Marijuana as a Sensory Enhancer

The following is what a friend of mine wrote in one sitting after considering the manifold effects of marijuana on the senses. For context, the writer is currently a student at a prestigious university in the southern US, and he enjoys his high quality marijuana very much.


Marijuana as a sensory enhancer.

The psychoactive and euphoric effects of marijuana are caused by THC (tetrahydrocannabinol) and other cannabinoids. One will often notice while on this chemical, food tastes better, music sounds better, movies are better, running is better, etc. Everything is simply better, but why?

Wikipedia lists the effects of Cannabis as:

“Acute effects while under the influence include euphoria, increased appetite, anxiety, short-term memory loss…”

But where does it say it makes everything better? This common phrase uttered by most habitual marijuana smokers actually holds truth. The reason for this is the fact that Marijuana is a “Sensory Amplifier.” That is, all five of your senses, are enhanced and perform better than normal for the time you’re under the influence.

We must all understand that as sober humans we are cognitive misers. This means we don’t spend extra energy processing sensory information we don’t need to pay attention to, i.e. patterns in the floor’s tiles or underlying beats in music. But the enhancement of senses allows us to process more information, or at least, information we normally wouldn’t process, into our consciousness, and to process it more effectively. Music sounds so interesting because now, we’re not focusing on just one melodic line or instrument; with the help of Cannabis it’s easy to listen to multiple parts of instruments clearly and profoundly without having to consciously provide extra attention and effort.

The same goes for food. Now, we can taste more of the different elements that are in a piece of steak or a chicken breast. The synergy that is there but ignored is now obvious to our brain, merely because Cannabis gives us the capability to more profoundly interpret our senses and to interpret more of them unanimously. The same goes for looking at pictures, playing video games, etc. It’s all simply about increasing the capacity of our senses, in a quantitative sense and a qualitative sense.

Have you ever closed your eyes and listened to music? Most would say that this is a lot more enjoyable, since you can focus your attention completely on the music. A similar (and even arguably better) method to achieve this is simply getting some Cannabis in your system.

Paranoia is also an indicator of Cannabis’s sensory enhancement capabilities. Since all of our senses are enhanced, especially our senses of hearing and sight, we notice more things than usual. Suddenly, ordinary happenings, such as select people talking amongst a crowd, or someone getting a phonecall at a coincidental time, are more easily noticed. Perhaps you are running in a park and someone passes by you and looks at you; you’ll notice it and think about it more when you’re on Cannabis than not. One also takes into the account Cannabis’s psychoactive capabilities (Esp when considering paranoia) that foster creative thought, but that’s another story.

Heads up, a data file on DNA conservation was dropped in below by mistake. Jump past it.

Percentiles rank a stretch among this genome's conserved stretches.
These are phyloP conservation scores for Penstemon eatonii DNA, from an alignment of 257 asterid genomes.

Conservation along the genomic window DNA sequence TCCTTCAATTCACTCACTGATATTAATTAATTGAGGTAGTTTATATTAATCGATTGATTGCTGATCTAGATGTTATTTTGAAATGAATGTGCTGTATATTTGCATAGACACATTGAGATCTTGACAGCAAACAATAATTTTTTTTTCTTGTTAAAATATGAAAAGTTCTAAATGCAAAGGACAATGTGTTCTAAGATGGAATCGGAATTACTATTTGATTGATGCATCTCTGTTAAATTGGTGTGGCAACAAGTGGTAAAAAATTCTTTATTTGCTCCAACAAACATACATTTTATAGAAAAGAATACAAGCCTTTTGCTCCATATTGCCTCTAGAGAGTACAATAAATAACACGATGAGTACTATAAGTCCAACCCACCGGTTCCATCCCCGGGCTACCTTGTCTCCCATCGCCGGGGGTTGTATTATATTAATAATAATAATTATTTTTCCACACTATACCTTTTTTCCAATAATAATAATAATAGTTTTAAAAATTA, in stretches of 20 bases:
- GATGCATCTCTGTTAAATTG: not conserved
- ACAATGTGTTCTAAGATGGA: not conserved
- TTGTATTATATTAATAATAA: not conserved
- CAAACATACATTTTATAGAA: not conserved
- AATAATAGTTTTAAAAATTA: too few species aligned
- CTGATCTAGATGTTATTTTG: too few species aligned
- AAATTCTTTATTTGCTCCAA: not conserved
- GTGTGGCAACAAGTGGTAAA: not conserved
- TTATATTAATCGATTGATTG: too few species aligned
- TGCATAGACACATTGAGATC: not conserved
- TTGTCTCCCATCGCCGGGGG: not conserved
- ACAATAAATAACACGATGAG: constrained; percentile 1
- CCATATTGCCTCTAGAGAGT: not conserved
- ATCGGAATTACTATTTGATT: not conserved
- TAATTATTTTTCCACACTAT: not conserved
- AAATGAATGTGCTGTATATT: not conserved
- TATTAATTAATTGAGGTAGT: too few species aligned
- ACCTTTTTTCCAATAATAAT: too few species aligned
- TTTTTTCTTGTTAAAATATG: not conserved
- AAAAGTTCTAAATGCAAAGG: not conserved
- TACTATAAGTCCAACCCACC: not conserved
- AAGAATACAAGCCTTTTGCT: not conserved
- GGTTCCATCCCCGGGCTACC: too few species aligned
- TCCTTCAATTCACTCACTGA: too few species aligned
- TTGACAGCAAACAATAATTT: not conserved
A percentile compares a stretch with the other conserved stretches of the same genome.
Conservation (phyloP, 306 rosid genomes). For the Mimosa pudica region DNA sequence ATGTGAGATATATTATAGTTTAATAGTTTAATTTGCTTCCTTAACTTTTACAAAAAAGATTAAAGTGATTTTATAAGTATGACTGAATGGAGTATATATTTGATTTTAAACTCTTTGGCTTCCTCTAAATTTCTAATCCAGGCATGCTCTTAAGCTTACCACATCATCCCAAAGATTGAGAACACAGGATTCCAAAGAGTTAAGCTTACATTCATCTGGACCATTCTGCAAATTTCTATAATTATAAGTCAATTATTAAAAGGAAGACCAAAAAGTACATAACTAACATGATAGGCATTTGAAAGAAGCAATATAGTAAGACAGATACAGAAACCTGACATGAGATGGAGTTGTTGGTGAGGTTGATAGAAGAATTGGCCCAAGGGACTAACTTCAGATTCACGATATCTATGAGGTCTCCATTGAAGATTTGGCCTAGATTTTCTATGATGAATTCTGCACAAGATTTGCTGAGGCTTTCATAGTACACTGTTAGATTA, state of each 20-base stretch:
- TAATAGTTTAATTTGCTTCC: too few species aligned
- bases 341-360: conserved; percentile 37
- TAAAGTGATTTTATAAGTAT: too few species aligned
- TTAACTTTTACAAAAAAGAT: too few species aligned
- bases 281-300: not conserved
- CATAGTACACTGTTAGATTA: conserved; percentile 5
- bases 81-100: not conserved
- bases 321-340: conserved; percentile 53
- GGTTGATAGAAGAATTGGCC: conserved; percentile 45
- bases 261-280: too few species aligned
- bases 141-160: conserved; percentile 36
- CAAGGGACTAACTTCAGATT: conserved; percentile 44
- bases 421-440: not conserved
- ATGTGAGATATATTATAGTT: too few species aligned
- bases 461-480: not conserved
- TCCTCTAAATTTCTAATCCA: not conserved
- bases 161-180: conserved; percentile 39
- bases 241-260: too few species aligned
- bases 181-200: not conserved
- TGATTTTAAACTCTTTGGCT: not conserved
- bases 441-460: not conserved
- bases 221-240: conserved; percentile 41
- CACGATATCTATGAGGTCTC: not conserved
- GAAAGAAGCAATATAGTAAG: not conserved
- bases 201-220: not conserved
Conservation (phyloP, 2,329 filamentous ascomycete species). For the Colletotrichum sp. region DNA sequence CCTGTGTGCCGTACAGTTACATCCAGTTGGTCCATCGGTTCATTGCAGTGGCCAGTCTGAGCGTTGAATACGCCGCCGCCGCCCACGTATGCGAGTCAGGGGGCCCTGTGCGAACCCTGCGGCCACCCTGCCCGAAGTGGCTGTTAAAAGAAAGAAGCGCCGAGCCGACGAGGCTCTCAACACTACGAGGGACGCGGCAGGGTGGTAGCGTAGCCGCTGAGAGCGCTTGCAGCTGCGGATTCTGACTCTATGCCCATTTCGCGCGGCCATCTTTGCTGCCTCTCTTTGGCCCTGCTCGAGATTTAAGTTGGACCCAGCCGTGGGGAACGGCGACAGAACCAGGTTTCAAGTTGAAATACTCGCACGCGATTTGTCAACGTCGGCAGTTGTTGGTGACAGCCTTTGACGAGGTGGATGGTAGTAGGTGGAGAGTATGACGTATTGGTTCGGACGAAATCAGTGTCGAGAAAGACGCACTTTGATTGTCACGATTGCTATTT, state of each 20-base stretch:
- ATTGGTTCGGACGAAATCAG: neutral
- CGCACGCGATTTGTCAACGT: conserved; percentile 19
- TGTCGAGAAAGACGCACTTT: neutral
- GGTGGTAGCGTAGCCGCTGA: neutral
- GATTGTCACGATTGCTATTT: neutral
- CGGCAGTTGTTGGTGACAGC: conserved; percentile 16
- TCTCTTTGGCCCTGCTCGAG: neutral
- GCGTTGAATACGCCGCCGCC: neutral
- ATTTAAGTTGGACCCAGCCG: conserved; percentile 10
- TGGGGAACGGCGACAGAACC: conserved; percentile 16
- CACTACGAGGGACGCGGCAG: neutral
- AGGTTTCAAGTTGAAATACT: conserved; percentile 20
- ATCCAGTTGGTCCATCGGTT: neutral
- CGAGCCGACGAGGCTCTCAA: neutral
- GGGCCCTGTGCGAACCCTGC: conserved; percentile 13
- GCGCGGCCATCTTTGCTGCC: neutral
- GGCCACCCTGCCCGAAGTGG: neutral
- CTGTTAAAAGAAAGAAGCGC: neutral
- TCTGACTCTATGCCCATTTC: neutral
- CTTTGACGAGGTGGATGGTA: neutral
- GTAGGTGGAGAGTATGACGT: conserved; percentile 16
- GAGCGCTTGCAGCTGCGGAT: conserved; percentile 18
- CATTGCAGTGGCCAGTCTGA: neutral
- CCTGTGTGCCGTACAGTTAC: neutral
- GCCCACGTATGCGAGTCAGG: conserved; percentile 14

To finalize the evidence, touch comes to mind. If you have long hair (which many of you I don’t doubt do have), notice that when you’re sober, you don’t really “feel” the hair on your neck all the time. Again, as cognitive misers, we’re always ignoring stimuli that we don’t need to pay attention to, for example, the feeling of hair on your neck. However, on Cannabis, one might notice that they can actively feel their hair without repositioning it. Also, on many accounts, I’ve had people report noticing things in their pockets that they don’t normally notice when they’re not under the influence of Cannabis. Again, this supports my hypothesis.

In summary, there is strong evidence to believe that Cannabis is a sensory amplifier and enhancer. Cannabis has long been in our history, yet these wonderful benefits are still kept from us in the United States. Time will only tell if I’m right, or if Cannabis will ever become legal.

—King Cthulhu


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3 Responses to “Marijuana as a Sensory Enhancer”

  1. bluremi Says:

    Is it possible that a decrease in short-term memory and the associated contraction of attention-span is what causes this perceived sensory augmentation?

    If you have trouble focusing on anything but the imminent, it seems like all avenues of perception would dovetail towards whatever you were currently experiencing.

  2. AlexanderS Says:

    Listen to this : Passenger – Feather on the Clyde (Stefan Biniak Private Edit) search it on youtube, you’ll see what i mean! happy day to everyone!

  3. AlexanderS Says:

    And if you like Quantic – time is the enemy , one of the best trips.

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